The UK inflation rate remained steady at 2.4% in October, confounding analyst expectations of a rise to 2.5%.
The Consumer Prices Index (CPI) figure included falls in food and clothing costs, but rising utility bills and petrol prices, said the ONS.
The inflation figure comes a day after data showed that wages were rising by 3.2% – the fastest pace in nearly a decade, reports BBC.
Core inflation also held steady at 1.9% in October. That figure strips out the out the effects of energy, food, alcohol and tobacco prices.
Inflation hit a five-year high of 3.1% in November 2017, as the inflationary effect of sterling’s decline after the June 2016 Brexit vote hit its peak.
However, it is still above the Bank of England’s 2% target.
Shoppers browse aisles in a supermarket in London, Britain
The ONS’s head of inflation, Michael Hardie, said: “Prices paid by consumers continued to rise at a steady rate, with falls in food and clothing offset by rising utility bills and petrol, as crude [oil] prices continued to rise.”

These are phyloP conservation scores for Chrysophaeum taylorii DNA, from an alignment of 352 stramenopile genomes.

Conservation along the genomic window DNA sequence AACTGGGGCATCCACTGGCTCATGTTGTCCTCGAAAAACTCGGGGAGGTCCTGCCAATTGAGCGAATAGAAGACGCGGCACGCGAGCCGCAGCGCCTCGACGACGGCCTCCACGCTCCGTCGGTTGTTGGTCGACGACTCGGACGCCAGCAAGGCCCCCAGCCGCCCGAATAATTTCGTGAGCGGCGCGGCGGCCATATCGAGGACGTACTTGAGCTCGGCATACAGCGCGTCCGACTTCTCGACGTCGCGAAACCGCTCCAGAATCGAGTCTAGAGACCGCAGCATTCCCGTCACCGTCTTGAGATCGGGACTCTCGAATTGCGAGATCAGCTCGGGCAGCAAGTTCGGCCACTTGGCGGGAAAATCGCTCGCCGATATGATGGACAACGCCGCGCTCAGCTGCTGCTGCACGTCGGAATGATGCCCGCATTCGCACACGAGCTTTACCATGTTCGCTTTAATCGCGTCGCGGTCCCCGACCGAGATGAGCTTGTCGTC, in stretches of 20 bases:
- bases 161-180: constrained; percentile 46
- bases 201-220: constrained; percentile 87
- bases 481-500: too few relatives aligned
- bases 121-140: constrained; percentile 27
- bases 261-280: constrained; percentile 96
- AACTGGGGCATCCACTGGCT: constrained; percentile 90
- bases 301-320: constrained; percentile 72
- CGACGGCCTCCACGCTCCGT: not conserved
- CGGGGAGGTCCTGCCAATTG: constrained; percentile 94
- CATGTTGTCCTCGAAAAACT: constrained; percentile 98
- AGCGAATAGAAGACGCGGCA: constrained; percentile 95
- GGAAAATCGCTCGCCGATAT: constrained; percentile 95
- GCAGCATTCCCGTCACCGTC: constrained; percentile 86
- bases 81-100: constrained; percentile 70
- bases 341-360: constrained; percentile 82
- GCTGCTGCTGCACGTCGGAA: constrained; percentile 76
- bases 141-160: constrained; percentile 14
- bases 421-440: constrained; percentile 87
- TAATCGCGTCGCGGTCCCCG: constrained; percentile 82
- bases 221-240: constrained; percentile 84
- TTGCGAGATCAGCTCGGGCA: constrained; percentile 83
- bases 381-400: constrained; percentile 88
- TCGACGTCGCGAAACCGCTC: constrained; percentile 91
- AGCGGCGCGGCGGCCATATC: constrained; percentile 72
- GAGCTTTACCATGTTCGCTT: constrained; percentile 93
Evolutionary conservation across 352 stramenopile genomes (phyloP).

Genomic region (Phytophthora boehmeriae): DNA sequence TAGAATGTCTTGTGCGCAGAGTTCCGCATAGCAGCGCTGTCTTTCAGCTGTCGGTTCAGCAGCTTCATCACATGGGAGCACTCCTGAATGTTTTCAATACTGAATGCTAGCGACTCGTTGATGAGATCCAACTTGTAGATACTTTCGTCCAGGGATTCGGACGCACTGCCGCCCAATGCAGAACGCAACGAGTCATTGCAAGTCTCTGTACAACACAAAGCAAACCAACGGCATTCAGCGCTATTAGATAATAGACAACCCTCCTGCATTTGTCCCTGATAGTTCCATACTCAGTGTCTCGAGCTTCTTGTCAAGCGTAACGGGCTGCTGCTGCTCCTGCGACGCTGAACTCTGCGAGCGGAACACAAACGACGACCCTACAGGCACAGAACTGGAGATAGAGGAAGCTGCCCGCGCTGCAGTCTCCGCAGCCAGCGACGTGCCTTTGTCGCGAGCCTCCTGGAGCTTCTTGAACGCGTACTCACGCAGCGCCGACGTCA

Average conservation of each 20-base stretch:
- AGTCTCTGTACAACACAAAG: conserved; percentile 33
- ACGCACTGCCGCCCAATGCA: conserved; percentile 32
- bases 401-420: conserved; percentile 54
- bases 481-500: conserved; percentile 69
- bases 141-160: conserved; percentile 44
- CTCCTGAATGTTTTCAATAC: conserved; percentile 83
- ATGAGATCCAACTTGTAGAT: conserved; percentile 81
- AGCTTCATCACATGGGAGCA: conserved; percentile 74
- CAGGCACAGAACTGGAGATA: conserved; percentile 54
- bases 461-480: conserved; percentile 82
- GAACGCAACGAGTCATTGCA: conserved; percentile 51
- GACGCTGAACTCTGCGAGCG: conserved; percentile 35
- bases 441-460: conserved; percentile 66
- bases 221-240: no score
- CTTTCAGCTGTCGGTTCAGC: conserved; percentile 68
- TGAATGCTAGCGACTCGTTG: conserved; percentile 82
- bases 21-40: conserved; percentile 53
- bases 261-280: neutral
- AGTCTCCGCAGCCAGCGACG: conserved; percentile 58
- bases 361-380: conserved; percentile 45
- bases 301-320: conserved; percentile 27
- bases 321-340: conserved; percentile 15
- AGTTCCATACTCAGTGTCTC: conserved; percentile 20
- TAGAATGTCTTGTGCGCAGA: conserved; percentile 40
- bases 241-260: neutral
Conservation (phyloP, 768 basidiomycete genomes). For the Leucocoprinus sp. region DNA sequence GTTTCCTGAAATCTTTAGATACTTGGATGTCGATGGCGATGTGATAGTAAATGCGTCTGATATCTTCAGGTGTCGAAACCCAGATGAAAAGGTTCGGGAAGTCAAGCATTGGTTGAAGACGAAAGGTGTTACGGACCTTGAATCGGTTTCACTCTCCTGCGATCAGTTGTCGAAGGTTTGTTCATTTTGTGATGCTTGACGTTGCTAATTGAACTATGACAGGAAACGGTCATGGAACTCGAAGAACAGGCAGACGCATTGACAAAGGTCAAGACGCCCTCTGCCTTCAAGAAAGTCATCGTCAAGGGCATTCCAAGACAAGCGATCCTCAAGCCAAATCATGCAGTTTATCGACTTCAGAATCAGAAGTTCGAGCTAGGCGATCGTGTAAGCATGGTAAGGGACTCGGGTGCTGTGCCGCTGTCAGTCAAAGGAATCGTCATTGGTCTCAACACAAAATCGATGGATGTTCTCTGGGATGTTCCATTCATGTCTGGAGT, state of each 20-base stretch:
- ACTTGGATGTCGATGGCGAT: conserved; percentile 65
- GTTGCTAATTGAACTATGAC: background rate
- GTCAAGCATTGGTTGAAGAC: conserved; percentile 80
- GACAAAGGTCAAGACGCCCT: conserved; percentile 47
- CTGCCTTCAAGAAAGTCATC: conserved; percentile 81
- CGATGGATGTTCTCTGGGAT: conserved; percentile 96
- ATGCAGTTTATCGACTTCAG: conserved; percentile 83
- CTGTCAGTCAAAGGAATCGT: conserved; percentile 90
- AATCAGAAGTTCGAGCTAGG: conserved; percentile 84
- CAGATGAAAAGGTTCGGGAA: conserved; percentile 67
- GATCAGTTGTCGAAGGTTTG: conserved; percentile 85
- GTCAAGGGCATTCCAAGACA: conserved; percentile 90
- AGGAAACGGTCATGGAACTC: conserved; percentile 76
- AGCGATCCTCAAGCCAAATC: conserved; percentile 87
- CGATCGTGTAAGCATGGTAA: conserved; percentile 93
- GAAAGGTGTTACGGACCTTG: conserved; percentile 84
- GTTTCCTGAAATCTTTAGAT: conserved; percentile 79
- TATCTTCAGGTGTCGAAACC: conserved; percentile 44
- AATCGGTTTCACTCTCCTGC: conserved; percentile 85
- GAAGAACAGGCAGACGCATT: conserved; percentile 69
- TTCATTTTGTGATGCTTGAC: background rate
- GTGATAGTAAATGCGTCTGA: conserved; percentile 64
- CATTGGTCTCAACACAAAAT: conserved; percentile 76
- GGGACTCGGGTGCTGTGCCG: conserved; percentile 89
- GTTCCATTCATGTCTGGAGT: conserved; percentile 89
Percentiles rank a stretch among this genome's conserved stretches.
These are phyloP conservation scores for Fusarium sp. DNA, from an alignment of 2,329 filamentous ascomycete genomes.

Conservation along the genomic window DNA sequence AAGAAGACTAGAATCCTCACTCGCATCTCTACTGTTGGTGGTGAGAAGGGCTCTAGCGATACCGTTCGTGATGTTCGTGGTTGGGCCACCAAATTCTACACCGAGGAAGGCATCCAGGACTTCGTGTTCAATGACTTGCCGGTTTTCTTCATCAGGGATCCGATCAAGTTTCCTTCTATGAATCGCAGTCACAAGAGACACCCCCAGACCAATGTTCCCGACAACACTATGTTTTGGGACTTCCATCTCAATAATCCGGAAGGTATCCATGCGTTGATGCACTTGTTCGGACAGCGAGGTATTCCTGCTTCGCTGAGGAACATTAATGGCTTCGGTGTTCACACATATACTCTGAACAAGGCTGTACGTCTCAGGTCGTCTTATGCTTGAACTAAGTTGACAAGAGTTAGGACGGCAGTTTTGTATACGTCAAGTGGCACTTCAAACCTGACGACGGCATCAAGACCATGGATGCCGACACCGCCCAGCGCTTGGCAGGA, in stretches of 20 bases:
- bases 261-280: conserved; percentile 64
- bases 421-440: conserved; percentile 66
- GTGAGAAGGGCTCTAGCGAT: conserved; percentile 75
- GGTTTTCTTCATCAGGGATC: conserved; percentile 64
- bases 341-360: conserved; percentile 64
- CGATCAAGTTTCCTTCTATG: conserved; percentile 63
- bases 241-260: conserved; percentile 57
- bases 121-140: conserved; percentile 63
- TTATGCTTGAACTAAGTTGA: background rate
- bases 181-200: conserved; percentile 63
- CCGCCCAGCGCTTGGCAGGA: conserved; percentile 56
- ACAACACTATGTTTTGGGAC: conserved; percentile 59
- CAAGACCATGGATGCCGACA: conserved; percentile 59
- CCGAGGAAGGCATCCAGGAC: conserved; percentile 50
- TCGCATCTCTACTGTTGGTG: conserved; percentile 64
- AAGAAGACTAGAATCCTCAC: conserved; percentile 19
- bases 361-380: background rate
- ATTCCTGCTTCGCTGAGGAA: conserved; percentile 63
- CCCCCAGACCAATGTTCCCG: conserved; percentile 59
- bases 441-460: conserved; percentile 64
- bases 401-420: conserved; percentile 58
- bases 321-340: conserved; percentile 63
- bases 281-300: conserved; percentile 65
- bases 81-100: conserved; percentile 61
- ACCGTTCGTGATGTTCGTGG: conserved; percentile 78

The Bank of England expects inflation will drift lower, but expects to have to raise interest rates in coming years to keep inflation at or near its target figure.
Food prices cooled off. The cost of oils and fats dropped by 6.3% compared with the previous month, while milk, cheese, and eggs prices were down 1.4%.
Overall food and non-alcoholic drink prices dropped by 0.2% in October. Clothing and footwear also dipped by 0.5%. But gas and electricity prices both jumped by 2%, while liquid fuels soared by 7.2%.
Looking at the latest date, for manufacturers, the cost of raw materials was 10% higher than in October 2017. And manufacturers increased the prices they charged by 3.3% year-on-year compared with 3.1% the previous month.
The ONS said house prices in September rose by an annual 3.5% against 3.1% in August. But prices in London fell for a third month running, down by 0.3%.
According to Laith Khalaf, senior analyst at Hargreaves Lansdown: “Brexit is still the elephant in the room when it comes to the future path of inflation, and consequently of monetary policy.
“That’s because the pound now waxes and wanes with the Brexit negotiations, and that has a big impact on how much UK consumers pay for imported goods.